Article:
Weekend Reading: Canada Child Benefit Edition

Happy Canada Day weekend! We spent Friday exploring the beautiful Waterton Lake area and took a boat cruise across the International border to Goat Haunt, Montana.

Canada and the U.S. have an interesting way to separate their borders along the 49th parallel – by clearing a section of forest 10 feet on either side of the dividing line:

Canadian-U.S. border - Waterton

Canada Child Benefit

This month the federal government will officially replace monthly UCCB and CCTB payments with the new Canada Child Benefit, a tax free monthly payment for parents with children under 18 years of age.

The first CCB payment will be made on July 20th and parents can use Canada Revenue Agency’s child and family benefits calculator to determine their monthly payment amount.

The government claims 9 out of 10 Canadians will receive more money under this program and that is certainly true in our case as we’ll receive an estimated $115 more per month than we did under the previous program (and, it’s tax-free!).

T.E. Wealth has compiled 4 key planning points to consider with the new Canada Child Benefit. It’s definitely worth a read.

This Week’s Recap:

I reached out to seven travel experts to answer a very specific question from a reader: How would you spend 52,436 Aeroplan miles? Check out some of the great tips and advice on how to make the most of your travel points.

On Monday I described the right way to calculate net worth. Look for my mid-year net worth update tomorrow.

On Wednesday Marie continued her series on financial planning for couples with a look at how couples should deal with debt.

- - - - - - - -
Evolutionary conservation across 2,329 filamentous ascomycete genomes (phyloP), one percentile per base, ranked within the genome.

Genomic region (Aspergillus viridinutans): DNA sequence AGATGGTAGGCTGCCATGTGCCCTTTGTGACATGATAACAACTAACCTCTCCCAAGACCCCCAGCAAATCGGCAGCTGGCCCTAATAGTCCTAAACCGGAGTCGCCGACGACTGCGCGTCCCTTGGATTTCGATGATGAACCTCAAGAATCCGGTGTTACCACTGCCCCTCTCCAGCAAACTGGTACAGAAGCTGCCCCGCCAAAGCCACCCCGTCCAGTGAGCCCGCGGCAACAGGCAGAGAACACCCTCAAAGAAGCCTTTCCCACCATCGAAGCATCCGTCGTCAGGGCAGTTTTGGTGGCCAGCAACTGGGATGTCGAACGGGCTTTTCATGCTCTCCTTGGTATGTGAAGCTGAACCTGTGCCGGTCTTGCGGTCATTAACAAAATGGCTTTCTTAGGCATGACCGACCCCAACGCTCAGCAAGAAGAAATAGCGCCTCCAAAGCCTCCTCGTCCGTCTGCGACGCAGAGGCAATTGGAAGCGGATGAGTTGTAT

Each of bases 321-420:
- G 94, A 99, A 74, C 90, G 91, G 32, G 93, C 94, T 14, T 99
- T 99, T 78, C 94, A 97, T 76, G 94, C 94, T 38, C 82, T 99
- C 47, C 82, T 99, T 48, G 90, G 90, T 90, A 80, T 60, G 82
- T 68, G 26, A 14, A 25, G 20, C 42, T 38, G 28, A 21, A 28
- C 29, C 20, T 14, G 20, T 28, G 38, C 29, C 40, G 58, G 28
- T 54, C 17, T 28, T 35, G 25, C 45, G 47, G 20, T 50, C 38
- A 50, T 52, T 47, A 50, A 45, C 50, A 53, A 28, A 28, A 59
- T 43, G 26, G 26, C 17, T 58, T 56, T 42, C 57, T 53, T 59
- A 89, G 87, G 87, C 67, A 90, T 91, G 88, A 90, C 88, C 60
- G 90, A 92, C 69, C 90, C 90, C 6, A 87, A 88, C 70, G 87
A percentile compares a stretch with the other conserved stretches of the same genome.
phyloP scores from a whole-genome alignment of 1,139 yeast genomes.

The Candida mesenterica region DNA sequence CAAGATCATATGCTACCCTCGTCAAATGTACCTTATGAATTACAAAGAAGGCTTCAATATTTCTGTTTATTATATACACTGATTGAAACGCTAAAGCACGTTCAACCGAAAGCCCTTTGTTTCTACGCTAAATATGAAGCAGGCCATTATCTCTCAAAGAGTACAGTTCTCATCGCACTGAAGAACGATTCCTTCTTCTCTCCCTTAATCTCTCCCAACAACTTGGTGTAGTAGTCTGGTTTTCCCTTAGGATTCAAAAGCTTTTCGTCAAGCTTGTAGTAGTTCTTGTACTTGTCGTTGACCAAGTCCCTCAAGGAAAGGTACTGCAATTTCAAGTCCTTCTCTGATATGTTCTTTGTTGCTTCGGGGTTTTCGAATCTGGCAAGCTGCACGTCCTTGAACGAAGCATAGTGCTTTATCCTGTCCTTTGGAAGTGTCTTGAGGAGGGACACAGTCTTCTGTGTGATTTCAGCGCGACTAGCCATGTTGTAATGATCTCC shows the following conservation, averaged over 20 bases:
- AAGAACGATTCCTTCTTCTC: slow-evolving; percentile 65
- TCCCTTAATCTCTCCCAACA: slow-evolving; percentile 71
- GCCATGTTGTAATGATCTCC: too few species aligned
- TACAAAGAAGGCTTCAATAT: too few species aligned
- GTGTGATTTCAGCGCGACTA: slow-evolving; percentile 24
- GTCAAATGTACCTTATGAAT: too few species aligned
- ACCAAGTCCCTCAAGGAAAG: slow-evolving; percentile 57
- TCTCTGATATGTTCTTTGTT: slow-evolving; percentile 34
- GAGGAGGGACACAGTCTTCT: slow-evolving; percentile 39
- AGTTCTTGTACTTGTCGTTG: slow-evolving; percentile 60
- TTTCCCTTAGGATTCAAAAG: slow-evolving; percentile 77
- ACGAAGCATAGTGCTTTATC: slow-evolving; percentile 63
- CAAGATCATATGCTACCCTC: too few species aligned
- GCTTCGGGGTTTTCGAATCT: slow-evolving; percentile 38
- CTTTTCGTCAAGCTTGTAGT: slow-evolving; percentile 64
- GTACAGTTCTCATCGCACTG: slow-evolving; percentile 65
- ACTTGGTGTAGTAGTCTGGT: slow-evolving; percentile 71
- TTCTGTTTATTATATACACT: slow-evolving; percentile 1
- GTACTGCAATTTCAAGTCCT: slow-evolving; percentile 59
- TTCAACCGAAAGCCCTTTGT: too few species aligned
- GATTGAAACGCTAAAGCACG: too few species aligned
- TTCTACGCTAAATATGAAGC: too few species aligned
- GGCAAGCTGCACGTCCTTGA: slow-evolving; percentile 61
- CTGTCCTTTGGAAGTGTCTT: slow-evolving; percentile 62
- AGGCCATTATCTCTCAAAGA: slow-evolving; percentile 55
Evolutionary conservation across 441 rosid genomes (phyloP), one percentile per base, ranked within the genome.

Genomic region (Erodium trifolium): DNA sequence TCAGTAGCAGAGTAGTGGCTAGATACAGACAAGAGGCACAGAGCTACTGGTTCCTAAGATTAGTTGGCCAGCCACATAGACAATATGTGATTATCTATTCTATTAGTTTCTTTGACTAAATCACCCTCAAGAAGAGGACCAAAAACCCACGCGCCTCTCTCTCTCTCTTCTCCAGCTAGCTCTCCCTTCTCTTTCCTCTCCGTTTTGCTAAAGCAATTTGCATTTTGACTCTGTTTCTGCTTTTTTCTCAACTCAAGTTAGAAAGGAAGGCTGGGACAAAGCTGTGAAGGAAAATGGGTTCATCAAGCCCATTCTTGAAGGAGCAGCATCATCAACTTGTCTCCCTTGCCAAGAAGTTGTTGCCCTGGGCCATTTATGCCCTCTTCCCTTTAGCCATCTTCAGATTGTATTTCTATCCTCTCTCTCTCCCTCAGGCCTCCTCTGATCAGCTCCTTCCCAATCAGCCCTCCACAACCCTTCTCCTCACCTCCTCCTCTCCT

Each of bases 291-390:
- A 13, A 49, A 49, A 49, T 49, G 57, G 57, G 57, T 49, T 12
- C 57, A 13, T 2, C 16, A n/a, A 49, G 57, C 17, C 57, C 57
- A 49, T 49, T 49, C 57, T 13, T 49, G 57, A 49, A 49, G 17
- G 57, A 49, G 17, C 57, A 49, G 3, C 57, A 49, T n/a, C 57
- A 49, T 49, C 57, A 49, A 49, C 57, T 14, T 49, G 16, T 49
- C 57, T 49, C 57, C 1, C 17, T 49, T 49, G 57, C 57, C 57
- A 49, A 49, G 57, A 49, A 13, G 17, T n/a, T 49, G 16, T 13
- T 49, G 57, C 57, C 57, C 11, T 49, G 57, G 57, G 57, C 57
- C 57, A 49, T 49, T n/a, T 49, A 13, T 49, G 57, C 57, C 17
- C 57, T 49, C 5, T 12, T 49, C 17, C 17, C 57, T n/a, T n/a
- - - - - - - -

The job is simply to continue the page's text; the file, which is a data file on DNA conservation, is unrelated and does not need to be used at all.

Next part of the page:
And on Friday I talked about Brexit and the impact it has on your investment strategy (hint: none).

We’ve put together a free eBook on how to manage your money at any age and stage – from teen years all the way until your 70s. Click here to download your free copy.

Weekend Reading:

The youngest employee in a 50-person department dishes some straight-talk to Millennials on retirement.

This Quartz article argues that the myth of Millennial entitlement was created to hide their parents’ mistakes.

Kyle Prevost from Young & Thrifty put together a great resource with the complete guide to Canada’s best online banks.

Tangerine launched its Moneyback credit card this year and has opened over 75,000 credit card accounts. Here’s an in-depth Q&A with Scott Lapstra, Tangerine’s head of credit cards.

Can the marriage between a saver and spender possibly last? Rob Carrick and Leslie Scorgie explain how to get on the same page:

What are these new financial regulations everyone is talking about? Wealthsimple explains everything you need to know about CRM2.

In addition to CRM2, Canadian regulators are also looking at the possibility of banning mutual fund trailer fees as early as this fall.

The Economist describes the slow-motion revolution and why the rise of low-cost managers like Vanguard should be celebrated.

Morgan Housel explains what to do when stocks give you nothing.

Mark Seed looks at the crossover point for investors – or when your investment income meets or exceeds your monthly expenses.

Jason Heath with some great advice on RESP investing for your teenager.

Jon Chevreau on how he retired at 60 without ever being rich.

How to pass on the family cottage without destroying your family in the process.

Nothing to see here. The mortgage industry says there’s no housing bubble in Canada.

B.C. Premier Christy Clark says the government is ending self regulation for the B.C. real estate industry:

“The real estate sector has had 10 years to get it right on self regulation and they haven’t,” said Clark

Finally, as home prices climb, taking 30 years to pay off mortgage is becoming new norm in Toronto and Vancouver.

Have a great weekend, everyone!

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